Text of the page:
Tag Archives: supplements

What Your Naturally Occurring Iron Levels Say About You

Iron: too much and you’re at risk for liver disease; too little and you’re anemic. As much as 18% of Americans use a supplement containing iron, but a new study published in both the Journal of the American Heart Association and PLoS Medicine made connections between naturally occurring iron levels and more than 900 health conditions.

With more than half a million individuals’ genetic data making it possible, the study focused only on naturally occurring iron levels (as opposed to iron levels impacted by supplementation). Genetic variation leads to different levels of naturally occurring iron among individuals, just like genetic variation leads to blonde and brunette hair or short and tall people.

Interestingly, naturally higher iron levels were associated with potential benefits and potential risks that seemed, at least in part, contradictory. 

Potential Benefits of More Naturally Occurring Iron

People with genetic variants leading to naturally higher iron levels were also (on average) associated with having a lower risk of high cholesterol levels. Too much cholesterol and it’ll build up in the arteries and increase the risk of blocking blood flow. More here

Additionally, naturally higher iron levels were associated with a reduced risk of clogged arteries, like what can happen with excessive cholesterol levels in the blood, which can lead to health conditions like stroke, deep vein thrombosis, and atherosclerosis. 

Potential Health Risks Associated with More Naturally Occurring Iron

The study also found that higher naturally occurring iron levels were linked to higher risk of blood clots as a result of slow blood flow. More on poor circulation here

Higher naturally occurring iron levels was also found to be associated with higher risk of bacterial skin infection.

Making Sense of the Results

In a very unsatisfying conclusion, lead study author Dr. Dipender Gill essentially said that there is still a lot scientists don’t understand about how iron levels influence the relationship between cholesterol levels, circulation, and blood flow-related health conditions like stroke, deep vein thrombosis, and atherosclerosis. 

It’s likely that the same genetic variation responsible for different levels of naturally occurring iron influences individual risk for conditions like high cholesterol, poor circulation, or stroke. Perhaps in future studies, Gill and the research team will control for different factors (age, sex, BMI, etc) to see what health differences make higher naturally occurring levels of iron beneficial versus potentially harmful.

Iron Basics*

As a component of hemoglobin, iron helps carry oxygen around to the body’s tissues like the wheels of a taxi carrying humans from point A to point B. In addition to being oxygen’s preferred form of transportation, iron provides support for:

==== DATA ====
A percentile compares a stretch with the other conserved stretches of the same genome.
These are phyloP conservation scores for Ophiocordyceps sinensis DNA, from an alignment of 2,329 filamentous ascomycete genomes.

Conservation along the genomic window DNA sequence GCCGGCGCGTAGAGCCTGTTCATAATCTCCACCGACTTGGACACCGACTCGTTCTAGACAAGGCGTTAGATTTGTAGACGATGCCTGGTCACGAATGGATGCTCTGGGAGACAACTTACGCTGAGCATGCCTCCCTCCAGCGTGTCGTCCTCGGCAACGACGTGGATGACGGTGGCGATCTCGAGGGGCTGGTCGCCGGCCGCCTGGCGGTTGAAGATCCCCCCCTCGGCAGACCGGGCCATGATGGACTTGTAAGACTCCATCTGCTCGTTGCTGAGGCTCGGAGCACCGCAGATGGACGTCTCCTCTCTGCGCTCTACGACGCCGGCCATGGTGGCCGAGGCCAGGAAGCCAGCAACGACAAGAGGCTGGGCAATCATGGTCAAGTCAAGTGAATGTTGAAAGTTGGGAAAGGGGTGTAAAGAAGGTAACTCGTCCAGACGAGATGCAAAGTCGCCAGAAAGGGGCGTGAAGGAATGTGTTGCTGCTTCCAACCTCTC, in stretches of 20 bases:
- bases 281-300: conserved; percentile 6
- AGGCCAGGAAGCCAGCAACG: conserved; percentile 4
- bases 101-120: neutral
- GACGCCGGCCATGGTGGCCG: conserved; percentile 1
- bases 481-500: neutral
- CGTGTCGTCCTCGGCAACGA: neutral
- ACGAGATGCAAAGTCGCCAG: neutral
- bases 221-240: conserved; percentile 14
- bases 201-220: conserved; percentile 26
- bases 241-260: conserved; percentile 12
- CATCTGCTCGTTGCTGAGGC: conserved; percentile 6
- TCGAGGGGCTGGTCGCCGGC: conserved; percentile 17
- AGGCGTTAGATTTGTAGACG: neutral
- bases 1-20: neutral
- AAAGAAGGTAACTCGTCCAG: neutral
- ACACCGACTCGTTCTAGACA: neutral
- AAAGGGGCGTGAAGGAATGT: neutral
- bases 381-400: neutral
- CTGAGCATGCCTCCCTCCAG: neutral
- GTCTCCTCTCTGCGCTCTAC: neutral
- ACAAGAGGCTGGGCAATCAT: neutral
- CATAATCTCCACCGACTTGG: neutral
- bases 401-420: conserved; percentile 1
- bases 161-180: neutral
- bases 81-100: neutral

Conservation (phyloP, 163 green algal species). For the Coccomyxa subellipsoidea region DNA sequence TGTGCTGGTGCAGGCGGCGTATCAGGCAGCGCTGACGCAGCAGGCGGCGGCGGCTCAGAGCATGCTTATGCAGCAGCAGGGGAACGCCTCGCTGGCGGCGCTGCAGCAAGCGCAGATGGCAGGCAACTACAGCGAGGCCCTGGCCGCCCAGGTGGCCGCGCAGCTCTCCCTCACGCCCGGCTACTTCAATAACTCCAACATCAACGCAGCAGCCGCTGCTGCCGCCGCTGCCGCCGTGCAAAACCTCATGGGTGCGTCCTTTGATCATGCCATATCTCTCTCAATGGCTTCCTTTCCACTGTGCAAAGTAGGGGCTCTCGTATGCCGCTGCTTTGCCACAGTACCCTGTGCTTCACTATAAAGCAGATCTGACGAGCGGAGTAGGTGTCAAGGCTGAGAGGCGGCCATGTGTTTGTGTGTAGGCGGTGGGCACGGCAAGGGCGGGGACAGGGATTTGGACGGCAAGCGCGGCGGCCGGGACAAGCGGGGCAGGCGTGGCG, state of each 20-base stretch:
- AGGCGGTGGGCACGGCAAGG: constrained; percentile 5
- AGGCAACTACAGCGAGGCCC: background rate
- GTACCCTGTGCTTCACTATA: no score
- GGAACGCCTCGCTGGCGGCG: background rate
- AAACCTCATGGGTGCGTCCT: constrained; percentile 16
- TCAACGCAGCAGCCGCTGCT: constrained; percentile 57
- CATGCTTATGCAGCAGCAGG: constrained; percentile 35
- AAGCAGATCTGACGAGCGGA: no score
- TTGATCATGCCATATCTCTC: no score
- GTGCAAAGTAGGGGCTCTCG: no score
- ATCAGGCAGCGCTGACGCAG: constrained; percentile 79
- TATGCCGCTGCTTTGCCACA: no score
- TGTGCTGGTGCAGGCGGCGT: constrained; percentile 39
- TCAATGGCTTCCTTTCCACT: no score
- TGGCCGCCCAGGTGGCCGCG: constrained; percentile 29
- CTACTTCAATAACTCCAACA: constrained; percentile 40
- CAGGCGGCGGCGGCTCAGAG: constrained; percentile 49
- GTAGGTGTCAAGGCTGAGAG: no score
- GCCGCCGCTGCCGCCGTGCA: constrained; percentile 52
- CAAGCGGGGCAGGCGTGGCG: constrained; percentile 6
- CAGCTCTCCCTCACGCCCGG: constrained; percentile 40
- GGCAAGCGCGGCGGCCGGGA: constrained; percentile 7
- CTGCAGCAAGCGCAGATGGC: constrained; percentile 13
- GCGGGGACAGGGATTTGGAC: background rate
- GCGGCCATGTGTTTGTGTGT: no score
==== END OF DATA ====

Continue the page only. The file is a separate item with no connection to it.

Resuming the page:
• Metabolism
  • Growth and development
  • Normal cellular functioning
  • Hormone production
  • Connective tissue production

So yeah, iron is pretty important. But the name of the game when it comes to iron intake is balance. Too much? Liver damage. Too little? Anemia.

Recommended Dietary Allowances (RDAs) for iron intake vary based on age and, for women, pregnancy status (PSA: these recommendations were developed by the Food and Nutrition Board (FNB) at the Institute of Medicine (IOM) of the National Academies (formerly National Academy of Sciences)).

Image credit: National Institutes of Health Office of Dietary Supplements

You can get iron from all sorts of dietary sources. Plants like nuts, beans, and vegetables along with iron-fortified foods contain nonheme iron, while meat, seafood, and poultry contain both nonheme and heme iron, which is more biologically available, or bioavailable, for absorption during digestion. Think of it like this: an amount of iron in a piece of steak is more “valuable” to you than the same amount of iron in your spinach salad. Heme iron gives you more bang for your buck. That being said, vegetarians and vegans need to eat a lot more to get enough iron for good health.

Iron Supplements: Synthetic and Whole Food

The average iron supplement provides 18 mg of iron. However, multivitamins for women most always contain iron while multivitamins intended for men and for seniors often do not. Iron-only synthetic supplements typically deliver more than the RDA, as much as 360% (65 mg). 

Whole food iron supplements usually contain a percentage of iron that’s closer to the RDA, closer to 10%. Ingredients in natural supplements based on whole foods are arguably more bioavailable than synthetic supplements because they imitate how those ingredients are found in nature. So the 10% of iron in a whole food supplement will be absorbed in the body at a higher rate than the 360% in the synthetic supplement. Natural supplements that deliver a nutrient in its “natural habitat” – a whole food matrix. This delivery method is more aligned with what the body needs. Although, ultimately a whole food source of iron is the superior choice to any sort of supplementation.

What other questions do you have about iron? Let me know at ScienceKara@gmail.com

*Courtesy of the National Institutes of Health Office of Dietary Supplements

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To Supplement or Not to Supplement: That Is the Question

TIME reported on a new study this week that ultimately concluded that taking nutritional supplements is not the same as eating a healthy diet. Researchers report that you cannot be truly healthy without getting your nutrients from the source – from fruits, vegetables, and other plant-based foods.